Artificial intelligence takes center stage at the EEOC

The US Equal Employment Opportunity Commission (EEOC) recently released a draft of its new Strategic Enforcement Plan (SEP), which outlines its priorities for addressing discrimination in the workplace over the next four years.

playbook, Posted in Federal Register in januaryindicates that the agency will look for discrimination caused by artificial intelligence (AI) tools.

said Andrew M. Hinshaw & Culbertson LLP in Fort Lauderdale, Florida.

According to the EEOC, technology that could lead to discrimination may include:

  • Software that involves algorithmic decision making or machine learning.
  • Automated recruitment, selection, production and performance management tools.
  • Other existing or emerging technological tools used in hiring decisions.

Over the past decade, the use of artificial intelligence in the workplace has skyrocketed. Nearly 1 in 4 organizations use AI to support HR-related activities, According to the 2022 survey by the Society for Human Resource Management (SHRM). Nearly 80 percent of these companies use artificial intelligence for recruiting and staffing purposes.

AI software can source, recruit, evaluate, and communicate with job candidates more efficiently. Employers have also taken advantage of these tools to support employees with learning, performance appraisal, benefit registration, and more.

“But, [AI software] It may run counter to non-discrimination laws if systems reject—whether intentionally or unintentionally—candidates based on protected characteristics such as age or gender,” Gordon said.

Cases of discrimination related to artificial intelligence

In May 2022, it was released The EEOC issued the directive Focused on preventing bias against applicants and employees with disabilities.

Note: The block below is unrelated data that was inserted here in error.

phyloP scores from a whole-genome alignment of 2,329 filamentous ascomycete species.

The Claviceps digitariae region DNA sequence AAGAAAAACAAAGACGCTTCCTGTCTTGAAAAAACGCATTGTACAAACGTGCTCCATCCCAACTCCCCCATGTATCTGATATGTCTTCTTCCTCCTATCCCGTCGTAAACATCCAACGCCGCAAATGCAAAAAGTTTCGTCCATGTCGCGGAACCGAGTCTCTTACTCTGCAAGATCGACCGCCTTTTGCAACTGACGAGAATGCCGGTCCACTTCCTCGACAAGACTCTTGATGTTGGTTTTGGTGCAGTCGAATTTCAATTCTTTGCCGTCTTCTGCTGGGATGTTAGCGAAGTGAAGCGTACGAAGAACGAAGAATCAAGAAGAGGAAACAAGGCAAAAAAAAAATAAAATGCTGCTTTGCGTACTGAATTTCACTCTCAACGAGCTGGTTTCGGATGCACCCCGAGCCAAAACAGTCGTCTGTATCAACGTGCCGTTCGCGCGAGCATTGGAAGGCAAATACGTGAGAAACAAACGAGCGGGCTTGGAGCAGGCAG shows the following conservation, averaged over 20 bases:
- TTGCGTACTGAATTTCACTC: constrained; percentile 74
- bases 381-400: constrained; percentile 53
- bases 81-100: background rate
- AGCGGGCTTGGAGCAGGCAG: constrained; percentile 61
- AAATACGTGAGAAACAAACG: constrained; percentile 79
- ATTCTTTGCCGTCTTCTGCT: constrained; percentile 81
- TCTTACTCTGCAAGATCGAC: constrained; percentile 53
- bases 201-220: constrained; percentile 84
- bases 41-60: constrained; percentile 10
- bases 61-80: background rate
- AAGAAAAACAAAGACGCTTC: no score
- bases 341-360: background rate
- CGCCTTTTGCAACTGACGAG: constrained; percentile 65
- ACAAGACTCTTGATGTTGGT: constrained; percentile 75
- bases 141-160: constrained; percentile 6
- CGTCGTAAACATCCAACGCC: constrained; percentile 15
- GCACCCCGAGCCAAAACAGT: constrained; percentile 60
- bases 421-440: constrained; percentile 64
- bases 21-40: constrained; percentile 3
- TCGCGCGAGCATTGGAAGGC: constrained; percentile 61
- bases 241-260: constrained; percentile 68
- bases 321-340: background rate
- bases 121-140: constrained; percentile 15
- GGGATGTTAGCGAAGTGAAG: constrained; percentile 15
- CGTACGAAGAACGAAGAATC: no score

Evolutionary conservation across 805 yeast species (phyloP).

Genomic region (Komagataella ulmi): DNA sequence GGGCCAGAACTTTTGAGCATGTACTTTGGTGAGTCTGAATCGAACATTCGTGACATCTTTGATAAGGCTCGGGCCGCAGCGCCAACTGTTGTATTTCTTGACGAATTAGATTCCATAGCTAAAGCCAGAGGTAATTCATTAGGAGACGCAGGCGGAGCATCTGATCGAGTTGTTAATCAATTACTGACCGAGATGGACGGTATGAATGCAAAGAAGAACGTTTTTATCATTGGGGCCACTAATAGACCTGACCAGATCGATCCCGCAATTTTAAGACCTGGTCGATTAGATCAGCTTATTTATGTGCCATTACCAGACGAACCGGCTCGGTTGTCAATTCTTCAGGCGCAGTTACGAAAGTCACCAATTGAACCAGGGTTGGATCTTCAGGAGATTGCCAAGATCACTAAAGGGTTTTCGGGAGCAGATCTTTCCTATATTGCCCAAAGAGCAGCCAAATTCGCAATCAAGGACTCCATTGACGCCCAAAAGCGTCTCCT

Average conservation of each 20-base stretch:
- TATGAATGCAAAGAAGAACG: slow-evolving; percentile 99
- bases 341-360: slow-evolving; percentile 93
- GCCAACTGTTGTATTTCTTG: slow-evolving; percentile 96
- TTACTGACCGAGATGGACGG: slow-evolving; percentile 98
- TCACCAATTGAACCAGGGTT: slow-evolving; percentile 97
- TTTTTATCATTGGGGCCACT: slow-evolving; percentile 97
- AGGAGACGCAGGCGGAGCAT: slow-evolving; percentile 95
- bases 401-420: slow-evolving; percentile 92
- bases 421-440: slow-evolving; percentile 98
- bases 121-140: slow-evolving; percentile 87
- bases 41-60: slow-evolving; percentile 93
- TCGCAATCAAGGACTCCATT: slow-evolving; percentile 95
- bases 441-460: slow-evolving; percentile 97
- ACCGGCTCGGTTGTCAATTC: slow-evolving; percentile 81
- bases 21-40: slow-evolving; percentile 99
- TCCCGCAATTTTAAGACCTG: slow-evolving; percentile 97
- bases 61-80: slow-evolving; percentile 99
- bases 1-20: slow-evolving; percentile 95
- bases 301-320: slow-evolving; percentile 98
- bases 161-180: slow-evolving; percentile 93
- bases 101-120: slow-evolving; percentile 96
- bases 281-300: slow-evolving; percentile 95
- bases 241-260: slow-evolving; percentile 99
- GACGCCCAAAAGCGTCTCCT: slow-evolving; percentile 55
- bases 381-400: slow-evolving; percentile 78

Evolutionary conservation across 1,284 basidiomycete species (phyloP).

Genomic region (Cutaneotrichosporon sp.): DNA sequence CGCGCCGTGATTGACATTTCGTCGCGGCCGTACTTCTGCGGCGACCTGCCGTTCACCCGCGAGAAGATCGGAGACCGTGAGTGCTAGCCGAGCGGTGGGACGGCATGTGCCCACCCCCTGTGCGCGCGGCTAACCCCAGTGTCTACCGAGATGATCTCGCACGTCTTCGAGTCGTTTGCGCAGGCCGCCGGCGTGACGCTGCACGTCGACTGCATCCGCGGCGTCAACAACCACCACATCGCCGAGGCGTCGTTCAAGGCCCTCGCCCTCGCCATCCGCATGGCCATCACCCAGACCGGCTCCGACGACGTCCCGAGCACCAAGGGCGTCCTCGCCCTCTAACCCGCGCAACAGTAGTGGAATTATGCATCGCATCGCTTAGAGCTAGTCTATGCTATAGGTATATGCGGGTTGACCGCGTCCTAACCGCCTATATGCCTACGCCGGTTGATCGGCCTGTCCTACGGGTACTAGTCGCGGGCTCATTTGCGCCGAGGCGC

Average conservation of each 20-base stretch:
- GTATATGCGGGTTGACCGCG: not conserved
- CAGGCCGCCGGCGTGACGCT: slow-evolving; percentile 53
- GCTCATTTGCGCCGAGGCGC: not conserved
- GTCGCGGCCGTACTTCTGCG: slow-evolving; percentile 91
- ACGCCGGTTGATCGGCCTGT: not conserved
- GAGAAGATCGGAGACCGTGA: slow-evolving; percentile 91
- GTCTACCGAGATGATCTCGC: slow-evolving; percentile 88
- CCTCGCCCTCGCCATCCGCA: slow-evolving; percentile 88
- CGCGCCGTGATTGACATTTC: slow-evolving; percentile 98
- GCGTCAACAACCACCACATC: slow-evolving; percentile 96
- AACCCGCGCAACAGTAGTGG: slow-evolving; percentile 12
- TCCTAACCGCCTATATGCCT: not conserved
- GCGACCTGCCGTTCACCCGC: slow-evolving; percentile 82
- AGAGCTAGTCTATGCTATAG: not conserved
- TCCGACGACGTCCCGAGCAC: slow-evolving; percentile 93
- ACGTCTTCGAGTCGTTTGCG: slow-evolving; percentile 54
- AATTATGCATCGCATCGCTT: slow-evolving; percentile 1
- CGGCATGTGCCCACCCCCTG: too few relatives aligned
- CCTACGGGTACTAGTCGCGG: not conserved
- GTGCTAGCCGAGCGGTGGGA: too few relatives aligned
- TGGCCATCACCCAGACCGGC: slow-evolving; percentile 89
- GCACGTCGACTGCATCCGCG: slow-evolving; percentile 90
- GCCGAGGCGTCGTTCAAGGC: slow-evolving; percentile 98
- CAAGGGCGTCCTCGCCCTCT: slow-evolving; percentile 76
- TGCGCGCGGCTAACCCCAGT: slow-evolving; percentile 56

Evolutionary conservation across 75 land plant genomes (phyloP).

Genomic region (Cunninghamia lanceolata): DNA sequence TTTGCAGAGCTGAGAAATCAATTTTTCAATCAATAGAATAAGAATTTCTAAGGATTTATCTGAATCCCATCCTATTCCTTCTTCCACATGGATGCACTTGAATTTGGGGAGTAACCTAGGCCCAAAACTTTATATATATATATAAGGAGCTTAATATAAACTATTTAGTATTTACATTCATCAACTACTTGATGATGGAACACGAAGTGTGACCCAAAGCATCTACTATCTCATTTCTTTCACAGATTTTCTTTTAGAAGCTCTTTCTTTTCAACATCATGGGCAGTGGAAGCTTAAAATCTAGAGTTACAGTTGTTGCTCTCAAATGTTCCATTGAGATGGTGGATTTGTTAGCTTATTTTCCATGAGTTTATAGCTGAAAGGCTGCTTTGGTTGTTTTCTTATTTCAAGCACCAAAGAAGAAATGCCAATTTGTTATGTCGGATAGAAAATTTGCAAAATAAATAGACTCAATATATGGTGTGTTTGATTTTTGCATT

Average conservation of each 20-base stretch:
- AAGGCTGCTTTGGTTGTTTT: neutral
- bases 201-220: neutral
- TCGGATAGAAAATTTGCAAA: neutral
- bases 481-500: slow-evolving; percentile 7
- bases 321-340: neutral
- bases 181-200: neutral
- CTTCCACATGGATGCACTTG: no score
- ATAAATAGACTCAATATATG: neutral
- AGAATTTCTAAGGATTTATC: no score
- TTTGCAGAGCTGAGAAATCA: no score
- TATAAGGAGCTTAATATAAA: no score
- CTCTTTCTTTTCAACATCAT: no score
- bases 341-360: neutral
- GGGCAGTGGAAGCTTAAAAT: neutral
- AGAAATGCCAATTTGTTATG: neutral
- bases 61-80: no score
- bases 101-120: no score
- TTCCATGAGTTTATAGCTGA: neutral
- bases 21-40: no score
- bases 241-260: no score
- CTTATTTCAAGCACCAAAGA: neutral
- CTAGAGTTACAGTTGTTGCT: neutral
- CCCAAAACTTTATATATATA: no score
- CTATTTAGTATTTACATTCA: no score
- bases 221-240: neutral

Employers must have a process in place to provide reasonable accommodations when using algorithmic decision-making tools, the guidance says. Without proper safeguards, some groups of workers may be excluded from consideration for a job or promotion.

in 2022, EEOC sued three integrated companies offering English tutoring services to students in China under the “iTutorGroup” brand, claiming to have programmed their online programs to automatically reject more than 200 older applicants.

The lawsuit came four years later Tech giant Amazon has abandoned its AI recruiter Upon discovering that it discriminates against women.

Additional takeaways from the draft

The SEP noted that the EEOC remains understaffed and underfunded relative to the number of fees it receives each year. To address this deficiency, the agency will prioritize the claims most likely to result in the determination of reasonable cause.

Some areas of focus include:

  • Pregnancy discrimination.
  • Pay inequality.
  • Malpractice in recruiting and hiring.
  • Discrimination related to current events.
  • Vulnerable populations, including LGBTQ and low-wage workers.
  • Industries that lack diversity, such as construction and technology.
  • Vaccine accommodations, medical inquiries, and pandemic-related stereotypes.

The report indicated that the agency will continue to play a relatively active role in carrying out its mission, including with the intensification of investigations and lawsuits.

“The EEOC has stated that it will look at broad patterns of discrimination — something they’ve focused on for a while but haven’t looked at much until recently,” said Stephen Baskoff, CEO of Employment Innovations coaching in Atlanta. “Given the wide range of issues related to protected classes…it is clear that the EEOC is taking an ambitious approach and looking for large claims.”

Paskov, a former EEOC litigator, noted that employers must ensure their practices remain consistent to avoid discrimination lawsuits. The best way to do this is to enforce clear and consistent standards of behavior.

“If you view the cases as completely legal and focus only on checking the boxes for compliance, you may miss the bigger picture, which is getting people to focus on the importance of behavioral standards and adherence to company values,” he said. “This will allow you to prevent, detect and fix problems before they arise and avoid risks more easily.”

Paskov added that getting employees to understand their company’s standards of conduct is key.

“Let people see that sticking to consistent standards is how we’re going to do better in difficult times,” he explained. To do it the right way, don’t put this in the EEOC’s purview; the way you act will help. [companies] Work efficiently with the best talent.”

Public comments on the draft SEP must be received by February 9, 2023.

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